A Parent's Guide to Nighttime Feeds With a Newborn

Navigating nighttime feeds with your newborn!


Your first baby has arrived! In the hospital you have lots of Nurses and IBCLCs to help you navigate days and nights. Once you arrive home, if you do not have Postpartum Overnight Support set up or family coming in to help, you will be on your own and we want to help you navigate all of this as easily as possible!

What can you expect with nighttime feeds?

The first week with your newborn is exciting and challenging. You are tired, but so excited to finally have your baby in your arms. You are processing your birth and figuring out what systems and schedules will work best for your family.

Newborns wake often in order to feed often, that is normal, as they become older ( 6-8 weeks) they begin to stretch their nighttime wakings and feedings out. Most newborns will wake to feed every 1-3 hours, that’s a big range, but you will know what your baby will do right away. They waste no time in figuring out if they will be fast feeders or snackers.

Setting yourself up for successful nighttime feeds

Preparation for the postpartum recovery period goes a long way! For nighttime and nighttime feeds, our biggest suggestion is a “supply box” to make feeding times quick, efficient and easy. Because the main goal is to feed and then GO BACK TO SLEEP!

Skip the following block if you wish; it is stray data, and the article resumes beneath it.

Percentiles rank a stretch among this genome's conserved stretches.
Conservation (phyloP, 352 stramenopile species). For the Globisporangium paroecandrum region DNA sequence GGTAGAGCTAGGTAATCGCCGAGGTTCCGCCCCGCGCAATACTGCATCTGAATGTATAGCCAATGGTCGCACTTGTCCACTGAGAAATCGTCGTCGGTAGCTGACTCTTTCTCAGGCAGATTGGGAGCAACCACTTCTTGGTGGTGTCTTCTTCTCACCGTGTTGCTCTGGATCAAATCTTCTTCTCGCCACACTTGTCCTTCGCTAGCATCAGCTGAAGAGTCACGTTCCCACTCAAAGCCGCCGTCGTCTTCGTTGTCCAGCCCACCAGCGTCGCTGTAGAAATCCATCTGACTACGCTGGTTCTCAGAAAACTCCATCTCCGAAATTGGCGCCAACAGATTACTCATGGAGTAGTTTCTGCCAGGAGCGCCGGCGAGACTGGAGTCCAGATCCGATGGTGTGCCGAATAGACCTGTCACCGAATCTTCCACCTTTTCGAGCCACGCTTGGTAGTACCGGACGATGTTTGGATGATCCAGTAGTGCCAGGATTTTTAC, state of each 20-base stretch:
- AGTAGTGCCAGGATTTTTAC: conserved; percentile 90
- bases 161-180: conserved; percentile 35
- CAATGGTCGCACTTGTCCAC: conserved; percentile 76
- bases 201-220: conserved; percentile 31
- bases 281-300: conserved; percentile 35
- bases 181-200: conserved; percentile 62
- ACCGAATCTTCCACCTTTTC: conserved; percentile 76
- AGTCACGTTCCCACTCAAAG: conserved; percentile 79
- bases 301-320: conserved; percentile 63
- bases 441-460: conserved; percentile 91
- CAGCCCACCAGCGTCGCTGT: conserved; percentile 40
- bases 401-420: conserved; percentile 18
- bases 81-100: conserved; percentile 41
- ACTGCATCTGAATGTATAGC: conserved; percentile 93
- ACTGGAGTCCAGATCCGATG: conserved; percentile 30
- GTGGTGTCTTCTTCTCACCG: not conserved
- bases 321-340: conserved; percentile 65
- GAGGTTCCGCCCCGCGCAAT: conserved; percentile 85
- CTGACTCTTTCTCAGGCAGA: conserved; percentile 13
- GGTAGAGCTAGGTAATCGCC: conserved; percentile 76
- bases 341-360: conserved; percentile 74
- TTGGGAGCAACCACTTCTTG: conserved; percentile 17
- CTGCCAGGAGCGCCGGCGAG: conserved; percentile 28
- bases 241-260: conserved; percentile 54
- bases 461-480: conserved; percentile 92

If you have overnight support, your care team will be in the same room as your baby and bring the baby to you when they are ready to feed. When appropriate your care team can begin working on stretching those feeds out longer, because they do not need the sleep as much as you do.

If you do not have overnight support, focus on getting sleep in those first few weeks and work on a schedule starting around 4-6 weeks.

What goes in these “ supply boxes”? Diapers, water for you, an outfit change, if you are breastfeeding (nipple cream or anything you are using during or after feedings), a snack bar, if you are bottle feeding (supplies for setting up the bottle), and a small, non-invasive light.

The non-invasive light is important to create a more ‘nighttime’ environment verses a big bright light during each feed. We want your baby to begin to recognize nighttime aka sleep time as calm, quiet and mostly dark.

Take shifts if you can and go to bed early!

I know that’s the last thing you want to do, but taking shifts can be helpful, especially if you are bottle feeding, if you are not, still pass the baby to your partner or caregiver so that you can go to sleep immediately after a feed. Babies should go to bed around 6:30/7pm, let me repeat that, babies should go to bed around 6:30/7pm. Yes, they are waking every few hours, but make 6:30/7 their official time to begin nighttime and set them up for sleeping success later on!